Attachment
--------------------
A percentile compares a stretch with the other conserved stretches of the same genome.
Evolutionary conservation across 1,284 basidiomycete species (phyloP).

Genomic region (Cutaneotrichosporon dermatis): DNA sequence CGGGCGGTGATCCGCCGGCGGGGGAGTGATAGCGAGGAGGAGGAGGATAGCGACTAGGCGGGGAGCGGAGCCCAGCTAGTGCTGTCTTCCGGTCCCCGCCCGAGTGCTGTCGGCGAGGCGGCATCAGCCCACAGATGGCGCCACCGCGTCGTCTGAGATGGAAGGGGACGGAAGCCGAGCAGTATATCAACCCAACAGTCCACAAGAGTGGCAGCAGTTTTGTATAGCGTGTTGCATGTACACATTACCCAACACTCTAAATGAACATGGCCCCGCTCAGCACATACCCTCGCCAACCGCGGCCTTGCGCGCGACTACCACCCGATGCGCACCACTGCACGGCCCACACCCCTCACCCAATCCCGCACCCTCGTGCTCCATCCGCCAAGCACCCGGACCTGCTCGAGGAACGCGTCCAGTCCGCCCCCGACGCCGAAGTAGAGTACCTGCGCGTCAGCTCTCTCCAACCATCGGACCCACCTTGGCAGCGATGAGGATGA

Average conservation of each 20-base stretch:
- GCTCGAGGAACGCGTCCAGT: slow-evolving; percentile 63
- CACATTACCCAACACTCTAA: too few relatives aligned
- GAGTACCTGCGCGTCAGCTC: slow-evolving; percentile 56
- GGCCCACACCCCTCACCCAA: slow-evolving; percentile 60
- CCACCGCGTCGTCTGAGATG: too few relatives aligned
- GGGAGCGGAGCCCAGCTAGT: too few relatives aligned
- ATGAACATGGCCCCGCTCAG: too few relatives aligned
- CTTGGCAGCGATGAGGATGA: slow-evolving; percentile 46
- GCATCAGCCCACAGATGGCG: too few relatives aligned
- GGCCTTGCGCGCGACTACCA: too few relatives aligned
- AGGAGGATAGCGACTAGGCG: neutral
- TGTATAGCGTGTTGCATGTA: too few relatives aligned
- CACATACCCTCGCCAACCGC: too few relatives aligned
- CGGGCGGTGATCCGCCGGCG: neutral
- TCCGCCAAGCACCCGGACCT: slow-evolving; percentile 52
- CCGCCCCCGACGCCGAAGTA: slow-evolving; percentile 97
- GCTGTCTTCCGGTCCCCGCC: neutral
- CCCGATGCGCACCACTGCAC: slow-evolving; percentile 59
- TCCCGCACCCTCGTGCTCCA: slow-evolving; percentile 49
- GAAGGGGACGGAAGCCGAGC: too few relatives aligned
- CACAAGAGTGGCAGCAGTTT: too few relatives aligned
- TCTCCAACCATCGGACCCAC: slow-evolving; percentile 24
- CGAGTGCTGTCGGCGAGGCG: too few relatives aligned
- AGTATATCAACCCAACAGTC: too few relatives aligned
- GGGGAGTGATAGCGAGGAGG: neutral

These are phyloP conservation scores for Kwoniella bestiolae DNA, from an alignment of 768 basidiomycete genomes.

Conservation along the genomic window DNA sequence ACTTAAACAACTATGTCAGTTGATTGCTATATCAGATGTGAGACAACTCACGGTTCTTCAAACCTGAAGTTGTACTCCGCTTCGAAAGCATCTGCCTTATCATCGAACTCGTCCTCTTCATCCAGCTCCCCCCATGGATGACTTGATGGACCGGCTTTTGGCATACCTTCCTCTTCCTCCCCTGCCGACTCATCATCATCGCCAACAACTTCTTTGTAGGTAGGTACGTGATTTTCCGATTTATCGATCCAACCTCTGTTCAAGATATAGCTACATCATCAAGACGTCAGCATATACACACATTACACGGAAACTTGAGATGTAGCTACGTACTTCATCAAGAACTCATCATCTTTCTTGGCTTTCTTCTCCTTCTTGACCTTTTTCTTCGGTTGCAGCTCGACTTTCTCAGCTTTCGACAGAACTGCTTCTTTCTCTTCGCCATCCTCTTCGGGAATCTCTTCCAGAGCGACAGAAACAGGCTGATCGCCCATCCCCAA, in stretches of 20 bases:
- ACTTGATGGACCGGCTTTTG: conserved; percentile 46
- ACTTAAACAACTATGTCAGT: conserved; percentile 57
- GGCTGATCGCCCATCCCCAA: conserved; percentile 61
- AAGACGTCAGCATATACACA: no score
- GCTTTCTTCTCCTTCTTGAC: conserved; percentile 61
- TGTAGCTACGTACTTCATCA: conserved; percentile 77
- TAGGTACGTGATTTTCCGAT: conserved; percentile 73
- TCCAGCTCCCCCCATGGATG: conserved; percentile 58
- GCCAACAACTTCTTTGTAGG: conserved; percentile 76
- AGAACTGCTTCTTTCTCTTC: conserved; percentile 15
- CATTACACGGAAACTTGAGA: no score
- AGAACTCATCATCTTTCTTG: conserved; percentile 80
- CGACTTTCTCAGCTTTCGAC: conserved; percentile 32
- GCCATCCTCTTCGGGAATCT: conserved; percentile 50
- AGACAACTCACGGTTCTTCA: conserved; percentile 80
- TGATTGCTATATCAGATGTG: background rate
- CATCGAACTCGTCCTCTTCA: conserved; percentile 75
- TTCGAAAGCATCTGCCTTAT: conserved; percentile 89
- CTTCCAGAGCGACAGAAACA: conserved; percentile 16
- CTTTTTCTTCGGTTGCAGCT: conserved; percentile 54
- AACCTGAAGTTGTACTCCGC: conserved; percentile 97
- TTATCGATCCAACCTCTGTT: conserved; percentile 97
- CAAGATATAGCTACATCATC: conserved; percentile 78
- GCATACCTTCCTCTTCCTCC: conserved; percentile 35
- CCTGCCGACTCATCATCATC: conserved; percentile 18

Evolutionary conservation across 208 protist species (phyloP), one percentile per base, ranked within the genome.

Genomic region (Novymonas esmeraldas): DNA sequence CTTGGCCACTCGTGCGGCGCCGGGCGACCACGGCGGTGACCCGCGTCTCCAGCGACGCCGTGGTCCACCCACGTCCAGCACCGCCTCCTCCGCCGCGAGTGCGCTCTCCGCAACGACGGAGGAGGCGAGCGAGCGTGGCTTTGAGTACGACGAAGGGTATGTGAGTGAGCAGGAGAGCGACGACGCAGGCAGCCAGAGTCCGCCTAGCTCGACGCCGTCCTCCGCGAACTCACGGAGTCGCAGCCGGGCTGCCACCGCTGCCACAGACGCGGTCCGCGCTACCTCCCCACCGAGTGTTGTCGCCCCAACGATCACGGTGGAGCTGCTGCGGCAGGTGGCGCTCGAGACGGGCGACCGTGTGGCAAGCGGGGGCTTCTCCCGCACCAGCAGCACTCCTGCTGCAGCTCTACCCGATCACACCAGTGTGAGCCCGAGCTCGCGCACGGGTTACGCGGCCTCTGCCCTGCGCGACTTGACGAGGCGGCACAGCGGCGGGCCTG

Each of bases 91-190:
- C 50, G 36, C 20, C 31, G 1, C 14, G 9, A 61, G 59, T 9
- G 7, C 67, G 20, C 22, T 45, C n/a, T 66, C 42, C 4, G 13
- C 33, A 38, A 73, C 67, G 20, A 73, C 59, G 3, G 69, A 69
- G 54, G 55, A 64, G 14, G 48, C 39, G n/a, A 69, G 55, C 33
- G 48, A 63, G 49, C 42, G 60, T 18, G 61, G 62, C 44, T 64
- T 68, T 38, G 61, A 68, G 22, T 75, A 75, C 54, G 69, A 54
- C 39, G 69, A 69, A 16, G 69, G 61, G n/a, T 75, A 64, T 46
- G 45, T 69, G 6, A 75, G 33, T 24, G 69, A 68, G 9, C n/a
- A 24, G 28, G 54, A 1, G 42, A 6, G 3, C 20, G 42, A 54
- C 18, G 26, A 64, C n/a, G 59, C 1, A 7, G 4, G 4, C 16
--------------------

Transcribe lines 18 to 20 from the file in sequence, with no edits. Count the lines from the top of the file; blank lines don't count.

- CGGGCGGTGATCCGCCGGCG: neutral
- TCCGCCAAGCACCCGGACCT: slow-evolving; percentile 52
- CCGCCCCCGACGCCGAAGTA: slow-evolving; percentile 97